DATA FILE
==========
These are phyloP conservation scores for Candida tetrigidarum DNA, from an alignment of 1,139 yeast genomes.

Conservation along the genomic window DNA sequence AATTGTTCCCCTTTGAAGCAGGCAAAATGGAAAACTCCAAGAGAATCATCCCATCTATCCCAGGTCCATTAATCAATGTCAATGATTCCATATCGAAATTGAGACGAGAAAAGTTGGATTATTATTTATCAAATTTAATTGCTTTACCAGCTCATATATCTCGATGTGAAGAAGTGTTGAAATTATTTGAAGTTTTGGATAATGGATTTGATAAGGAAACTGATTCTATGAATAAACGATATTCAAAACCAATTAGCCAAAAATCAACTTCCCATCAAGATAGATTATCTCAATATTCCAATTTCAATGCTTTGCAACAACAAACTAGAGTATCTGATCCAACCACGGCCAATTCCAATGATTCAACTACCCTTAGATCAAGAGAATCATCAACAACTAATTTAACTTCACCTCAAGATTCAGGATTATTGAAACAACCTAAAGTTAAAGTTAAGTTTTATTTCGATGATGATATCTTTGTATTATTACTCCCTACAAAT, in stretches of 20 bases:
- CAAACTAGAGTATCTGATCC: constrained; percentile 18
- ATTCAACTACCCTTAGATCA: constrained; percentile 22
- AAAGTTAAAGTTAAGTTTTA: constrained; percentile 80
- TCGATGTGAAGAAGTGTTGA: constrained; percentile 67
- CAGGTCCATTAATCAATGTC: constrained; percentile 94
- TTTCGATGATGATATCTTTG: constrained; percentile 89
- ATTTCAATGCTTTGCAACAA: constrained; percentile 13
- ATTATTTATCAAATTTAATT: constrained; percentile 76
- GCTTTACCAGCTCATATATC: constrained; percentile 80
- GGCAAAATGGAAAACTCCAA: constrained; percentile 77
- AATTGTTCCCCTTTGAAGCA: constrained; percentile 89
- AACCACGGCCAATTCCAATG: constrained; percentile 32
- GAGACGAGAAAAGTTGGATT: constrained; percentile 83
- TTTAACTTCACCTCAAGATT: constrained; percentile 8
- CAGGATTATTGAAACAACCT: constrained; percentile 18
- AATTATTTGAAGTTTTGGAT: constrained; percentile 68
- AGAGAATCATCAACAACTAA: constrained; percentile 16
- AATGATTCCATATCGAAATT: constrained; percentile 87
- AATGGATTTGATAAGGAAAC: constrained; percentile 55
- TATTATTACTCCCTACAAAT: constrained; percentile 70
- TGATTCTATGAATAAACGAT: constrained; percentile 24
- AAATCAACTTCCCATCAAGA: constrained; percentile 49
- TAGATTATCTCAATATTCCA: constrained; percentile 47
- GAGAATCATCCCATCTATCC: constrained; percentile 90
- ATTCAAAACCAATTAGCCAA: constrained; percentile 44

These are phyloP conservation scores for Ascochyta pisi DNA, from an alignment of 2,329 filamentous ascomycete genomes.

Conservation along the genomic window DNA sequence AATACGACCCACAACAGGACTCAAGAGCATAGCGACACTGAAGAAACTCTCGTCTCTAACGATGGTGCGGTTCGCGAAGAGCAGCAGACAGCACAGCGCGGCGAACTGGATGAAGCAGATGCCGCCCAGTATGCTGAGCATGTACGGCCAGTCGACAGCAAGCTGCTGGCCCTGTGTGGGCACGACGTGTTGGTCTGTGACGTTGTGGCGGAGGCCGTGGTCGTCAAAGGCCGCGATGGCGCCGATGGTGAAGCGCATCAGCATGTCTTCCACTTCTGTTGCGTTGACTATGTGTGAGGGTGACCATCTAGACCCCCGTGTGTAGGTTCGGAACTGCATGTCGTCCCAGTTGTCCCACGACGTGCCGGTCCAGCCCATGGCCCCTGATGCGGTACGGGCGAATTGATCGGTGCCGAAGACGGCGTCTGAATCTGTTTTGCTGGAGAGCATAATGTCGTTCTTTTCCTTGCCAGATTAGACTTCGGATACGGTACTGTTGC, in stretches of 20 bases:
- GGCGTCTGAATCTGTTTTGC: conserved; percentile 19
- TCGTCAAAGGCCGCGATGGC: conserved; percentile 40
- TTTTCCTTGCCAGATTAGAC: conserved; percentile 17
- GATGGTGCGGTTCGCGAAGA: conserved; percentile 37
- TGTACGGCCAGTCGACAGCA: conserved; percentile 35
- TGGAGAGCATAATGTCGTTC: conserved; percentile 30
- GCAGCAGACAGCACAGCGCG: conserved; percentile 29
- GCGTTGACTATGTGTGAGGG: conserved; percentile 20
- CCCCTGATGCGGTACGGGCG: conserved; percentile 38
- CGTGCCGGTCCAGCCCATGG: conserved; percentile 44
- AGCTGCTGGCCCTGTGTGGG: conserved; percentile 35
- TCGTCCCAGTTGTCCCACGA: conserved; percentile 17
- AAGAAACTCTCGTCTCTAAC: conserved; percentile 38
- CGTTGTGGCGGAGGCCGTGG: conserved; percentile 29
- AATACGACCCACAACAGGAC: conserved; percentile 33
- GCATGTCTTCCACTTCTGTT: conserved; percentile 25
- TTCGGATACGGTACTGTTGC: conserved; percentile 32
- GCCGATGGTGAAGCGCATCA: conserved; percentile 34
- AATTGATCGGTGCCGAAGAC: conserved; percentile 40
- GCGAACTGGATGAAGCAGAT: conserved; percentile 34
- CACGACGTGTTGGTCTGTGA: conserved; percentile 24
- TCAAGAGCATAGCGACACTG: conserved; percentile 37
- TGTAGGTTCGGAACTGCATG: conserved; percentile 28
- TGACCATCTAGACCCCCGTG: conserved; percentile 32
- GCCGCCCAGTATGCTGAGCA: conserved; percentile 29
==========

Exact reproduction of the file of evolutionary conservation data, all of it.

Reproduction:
These are phyloP conservation scores for Candida tetrigidarum DNA, from an alignment of 1,139 yeast genomes.

Conservation along the genomic window DNA sequence AATTGTTCCCCTTTGAAGCAGGCAAAATGGAAAACTCCAAGAGAATCATCCCATCTATCCCAGGTCCATTAATCAATGTCAATGATTCCATATCGAAATTGAGACGAGAAAAGTTGGATTATTATTTATCAAATTTAATTGCTTTACCAGCTCATATATCTCGATGTGAAGAAGTGTTGAAATTATTTGAAGTTTTGGATAATGGATTTGATAAGGAAACTGATTCTATGAATAAACGATATTCAAAACCAATTAGCCAAAAATCAACTTCCCATCAAGATAGATTATCTCAATATTCCAATTTCAATGCTTTGCAACAACAAACTAGAGTATCTGATCCAACCACGGCCAATTCCAATGATTCAACTACCCTTAGATCAAGAGAATCATCAACAACTAATTTAACTTCACCTCAAGATTCAGGATTATTGAAACAACCTAAAGTTAAAGTTAAGTTTTATTTCGATGATGATATCTTTGTATTATTACTCCCTACAAAT, in stretches of 20 bases:
- CAAACTAGAGTATCTGATCC: constrained; percentile 18
- ATTCAACTACCCTTAGATCA: constrained; percentile 22
- AAAGTTAAAGTTAAGTTTTA: constrained; percentile 80
- TCGATGTGAAGAAGTGTTGA: constrained; percentile 67
- CAGGTCCATTAATCAATGTC: constrained; percentile 94
- TTTCGATGATGATATCTTTG: constrained; percentile 89
- ATTTCAATGCTTTGCAACAA: constrained; percentile 13
- ATTATTTATCAAATTTAATT: constrained; percentile 76
- GCTTTACCAGCTCATATATC: constrained; percentile 80
- GGCAAAATGGAAAACTCCAA: constrained; percentile 77
- AATTGTTCCCCTTTGAAGCA: constrained; percentile 89
- AACCACGGCCAATTCCAATG: constrained; percentile 32
- GAGACGAGAAAAGTTGGATT: constrained; percentile 83
- TTTAACTTCACCTCAAGATT: constrained; percentile 8
- CAGGATTATTGAAACAACCT: constrained; percentile 18
- AATTATTTGAAGTTTTGGAT: constrained; percentile 68
- AGAGAATCATCAACAACTAA: constrained; percentile 16
- AATGATTCCATATCGAAATT: constrained; percentile 87
- AATGGATTTGATAAGGAAAC: constrained; percentile 55
- TATTATTACTCCCTACAAAT: constrained; percentile 70
- TGATTCTATGAATAAACGAT: constrained; percentile 24
- AAATCAACTTCCCATCAAGA: constrained; percentile 49
- TAGATTATCTCAATATTCCA: constrained; percentile 47
- GAGAATCATCCCATCTATCC: constrained; percentile 90
- ATTCAAAACCAATTAGCCAA: constrained; percentile 44

These are phyloP conservation scores for Ascochyta pisi DNA, from an alignment of 2,329 filamentous ascomycete genomes.

Conservation along the genomic window DNA sequence AATACGACCCACAACAGGACTCAAGAGCATAGCGACACTGAAGAAACTCTCGTCTCTAACGATGGTGCGGTTCGCGAAGAGCAGCAGACAGCACAGCGCGGCGAACTGGATGAAGCAGATGCCGCCCAGTATGCTGAGCATGTACGGCCAGTCGACAGCAAGCTGCTGGCCCTGTGTGGGCACGACGTGTTGGTCTGTGACGTTGTGGCGGAGGCCGTGGTCGTCAAAGGCCGCGATGGCGCCGATGGTGAAGCGCATCAGCATGTCTTCCACTTCTGTTGCGTTGACTATGTGTGAGGGTGACCATCTAGACCCCCGTGTGTAGGTTCGGAACTGCATGTCGTCCCAGTTGTCCCACGACGTGCCGGTCCAGCCCATGGCCCCTGATGCGGTACGGGCGAATTGATCGGTGCCGAAGACGGCGTCTGAATCTGTTTTGCTGGAGAGCATAATGTCGTTCTTTTCCTTGCCAGATTAGACTTCGGATACGGTACTGTTGC, in stretches of 20 bases:
- GGCGTCTGAATCTGTTTTGC: conserved; percentile 19
- TCGTCAAAGGCCGCGATGGC: conserved; percentile 40
- TTTTCCTTGCCAGATTAGAC: conserved; percentile 17
- GATGGTGCGGTTCGCGAAGA: conserved; percentile 37
- TGTACGGCCAGTCGACAGCA: conserved; percentile 35
- TGGAGAGCATAATGTCGTTC: conserved; percentile 30
- GCAGCAGACAGCACAGCGCG: conserved; percentile 29
- GCGTTGACTATGTGTGAGGG: conserved; percentile 20
- CCCCTGATGCGGTACGGGCG: conserved; percentile 38
- CGTGCCGGTCCAGCCCATGG: conserved; percentile 44
- AGCTGCTGGCCCTGTGTGGG: conserved; percentile 35
- TCGTCCCAGTTGTCCCACGA: conserved; percentile 17
- AAGAAACTCTCGTCTCTAAC: conserved; percentile 38
- CGTTGTGGCGGAGGCCGTGG: conserved; percentile 29
- AATACGACCCACAACAGGAC: conserved; percentile 33
- GCATGTCTTCCACTTCTGTT: conserved; percentile 25
- TTCGGATACGGTACTGTTGC: conserved; percentile 32
- GCCGATGGTGAAGCGCATCA: conserved; percentile 34
- AATTGATCGGTGCCGAAGAC: conserved; percentile 40
- GCGAACTGGATGAAGCAGAT: conserved; percentile 34
- CACGACGTGTTGGTCTGTGA: conserved; percentile 24
- TCAAGAGCATAGCGACACTG: conserved; percentile 37
- TGTAGGTTCGGAACTGCATG: conserved; percentile 28
- TGACCATCTAGACCCCCGTG: conserved; percentile 32
- GCCGCCCAGTATGCTGAGCA: conserved; percentile 29